Dozens of impeccably dressed women outfitted in jumpsuits and Rothy’s gathered at the Greylock offices last week for a “structured networking” session hosted by All Raise, an 18-month-old nonprofit organization that seeks to amplify the voices of and support women in tech.
The organization, active in the Bay Area and New York City, is announcing new chapters in Los Angeles and Boston this week, as well as a new director of engagement, Domonique Fines, formerly of Y Combinator, and a new chief of staff, Jack Dorsey’s former chief of staff at Square, Alicia Burt.
All Raise chief executive officer Pam Kostka, who joined the business earlier this year, says demand for an All Raise presence in local geographies continues to increase: “Women are hungry for the support and guidance we provide,” Kostka tells TechCrunch. “I think the movement is just gathering momentum.
With a focus on female venture capitalists and founders, All Raise hosts an annual conference, several in-person and virtual fundraising workshops and networking sessions and, recently, the group began creating curated peer groups for investors. Called VC Cohorts, All Raise is for the first time speaking publicly about how these 12-person subgroups will give their members career guidance and, perhaps more importantly, the ability to share deals.
“The idea was how do we hack the old boys’ network? said Elisa Schreiber, Greylock’s vice president of marketing and a member of All Raise’s advisory committee. “We have to force this familiarity, connectivity among women in venture so that people are helping each other.”
Currently, All Raise manages 14 active cohorts made up of 175 women. The idea is to put women with check-writing abilities, typically partners and general partners, together in groups with newer VCs, typically with an associate or principal title, paired together. These groups are expected to meet every six to eight weeks to talk shop.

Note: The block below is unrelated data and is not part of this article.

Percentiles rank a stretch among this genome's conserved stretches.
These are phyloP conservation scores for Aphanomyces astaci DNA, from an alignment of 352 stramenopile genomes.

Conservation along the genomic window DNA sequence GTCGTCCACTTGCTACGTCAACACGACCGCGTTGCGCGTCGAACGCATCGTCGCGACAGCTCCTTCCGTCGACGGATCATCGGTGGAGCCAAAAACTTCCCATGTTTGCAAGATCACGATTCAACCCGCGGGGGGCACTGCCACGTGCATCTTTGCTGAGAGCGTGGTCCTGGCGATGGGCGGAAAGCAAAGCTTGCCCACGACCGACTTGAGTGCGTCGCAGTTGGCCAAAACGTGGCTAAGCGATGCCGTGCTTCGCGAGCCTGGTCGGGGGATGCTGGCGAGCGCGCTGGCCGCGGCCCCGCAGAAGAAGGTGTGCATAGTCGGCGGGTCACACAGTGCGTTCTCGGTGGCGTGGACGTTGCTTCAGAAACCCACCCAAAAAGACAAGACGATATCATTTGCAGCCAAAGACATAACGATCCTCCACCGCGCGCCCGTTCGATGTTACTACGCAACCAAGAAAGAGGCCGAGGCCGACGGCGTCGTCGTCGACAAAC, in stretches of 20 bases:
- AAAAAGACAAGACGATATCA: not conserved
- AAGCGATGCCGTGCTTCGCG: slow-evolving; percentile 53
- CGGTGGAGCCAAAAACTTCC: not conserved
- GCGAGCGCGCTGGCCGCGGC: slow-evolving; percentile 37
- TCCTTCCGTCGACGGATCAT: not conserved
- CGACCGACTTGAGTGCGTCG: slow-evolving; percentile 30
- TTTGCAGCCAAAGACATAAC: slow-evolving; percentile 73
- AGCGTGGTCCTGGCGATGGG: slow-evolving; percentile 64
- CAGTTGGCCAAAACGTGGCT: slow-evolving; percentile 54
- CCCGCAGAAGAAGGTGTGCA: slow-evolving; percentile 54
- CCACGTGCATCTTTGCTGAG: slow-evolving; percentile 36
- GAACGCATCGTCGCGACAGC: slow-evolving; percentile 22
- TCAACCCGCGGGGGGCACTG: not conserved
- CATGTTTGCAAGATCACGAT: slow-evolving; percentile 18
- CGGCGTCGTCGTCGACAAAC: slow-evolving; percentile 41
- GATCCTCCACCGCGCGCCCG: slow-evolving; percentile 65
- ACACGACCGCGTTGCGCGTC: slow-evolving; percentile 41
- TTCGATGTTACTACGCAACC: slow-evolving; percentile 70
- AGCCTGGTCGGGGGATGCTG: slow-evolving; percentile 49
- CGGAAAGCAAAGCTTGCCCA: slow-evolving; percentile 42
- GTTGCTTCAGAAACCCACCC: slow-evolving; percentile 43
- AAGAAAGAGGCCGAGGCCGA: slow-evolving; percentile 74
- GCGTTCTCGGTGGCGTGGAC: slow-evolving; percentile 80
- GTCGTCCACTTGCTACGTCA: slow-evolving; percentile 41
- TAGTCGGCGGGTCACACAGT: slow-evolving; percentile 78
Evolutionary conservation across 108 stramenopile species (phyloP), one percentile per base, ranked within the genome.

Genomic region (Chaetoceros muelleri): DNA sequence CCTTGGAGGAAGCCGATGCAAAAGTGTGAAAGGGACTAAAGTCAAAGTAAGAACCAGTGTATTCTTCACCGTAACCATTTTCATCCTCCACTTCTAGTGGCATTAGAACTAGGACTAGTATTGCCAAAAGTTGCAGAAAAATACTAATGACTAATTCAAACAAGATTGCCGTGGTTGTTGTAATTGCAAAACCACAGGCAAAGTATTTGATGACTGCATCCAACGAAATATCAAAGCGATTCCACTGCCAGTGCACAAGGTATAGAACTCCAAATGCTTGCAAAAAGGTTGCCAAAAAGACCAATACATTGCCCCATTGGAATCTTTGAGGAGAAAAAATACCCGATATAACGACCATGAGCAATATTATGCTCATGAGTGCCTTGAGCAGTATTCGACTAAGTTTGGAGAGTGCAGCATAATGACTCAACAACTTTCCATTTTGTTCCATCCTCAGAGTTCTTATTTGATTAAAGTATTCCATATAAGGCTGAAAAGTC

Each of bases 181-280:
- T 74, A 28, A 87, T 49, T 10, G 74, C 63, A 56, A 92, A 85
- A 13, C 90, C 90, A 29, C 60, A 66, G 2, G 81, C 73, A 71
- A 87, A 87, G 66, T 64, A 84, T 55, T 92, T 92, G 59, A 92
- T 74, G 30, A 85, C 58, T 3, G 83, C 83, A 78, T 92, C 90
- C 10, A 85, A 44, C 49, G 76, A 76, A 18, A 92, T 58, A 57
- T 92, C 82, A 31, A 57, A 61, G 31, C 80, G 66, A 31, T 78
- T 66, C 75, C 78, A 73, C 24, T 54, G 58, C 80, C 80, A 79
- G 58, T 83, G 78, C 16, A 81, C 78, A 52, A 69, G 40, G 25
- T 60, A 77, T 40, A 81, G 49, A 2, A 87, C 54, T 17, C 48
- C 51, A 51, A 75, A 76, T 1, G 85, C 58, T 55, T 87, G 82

“It’s basically like having 12 coffee chats in one evening,” Impact Capital managing partner Heidi Patel, who helps oversee the VC Cohorts program, tells TechCrunch. “It’s highly concentrated. It’s highly efficient and everyone walks out of there feeling like they’ve got a new tool in their tool kit.”
The new program has already proven an effective avenue for deal sourcing. During the first VC Cohorts meeting, NEA partner Vanessa Larco found an investor to lead the Series B of one of her existing portfolio companies, an Atlanta identity and credential verification startup called Evident. That Series B lead was Aspect Ventures partner (now a founding partner at aCrew Capital) Lauren Kolodny. The two All Raise members now sit on the company’s board of directors.
“Our cohort meetings always end with talking about portfolio companies that are currently raising,” Larco said in a statement. “I didn’t expect to share a deal with someone in my cohort, but she was an ideal investor for one of my portfolio companies.”
Male VCs have always had cross-firm relationships that facilitate deal-making. Women, who are much less represented — occupying only 11% of investment partner roles, according to Crunchbase News — have historically had fewer resources available to develop these critical relationships.
Moving forward, All Raise will continue building and launching new products tailored for women in tech, add additional folks to the small but growing All Raise team and determine how they can better reach women outside of VC hubs.
“Just because you’re sitting in Oklahoma doesn’t mean you don’t have the most amazing idea that can disrupt an entire category,” Kostka said.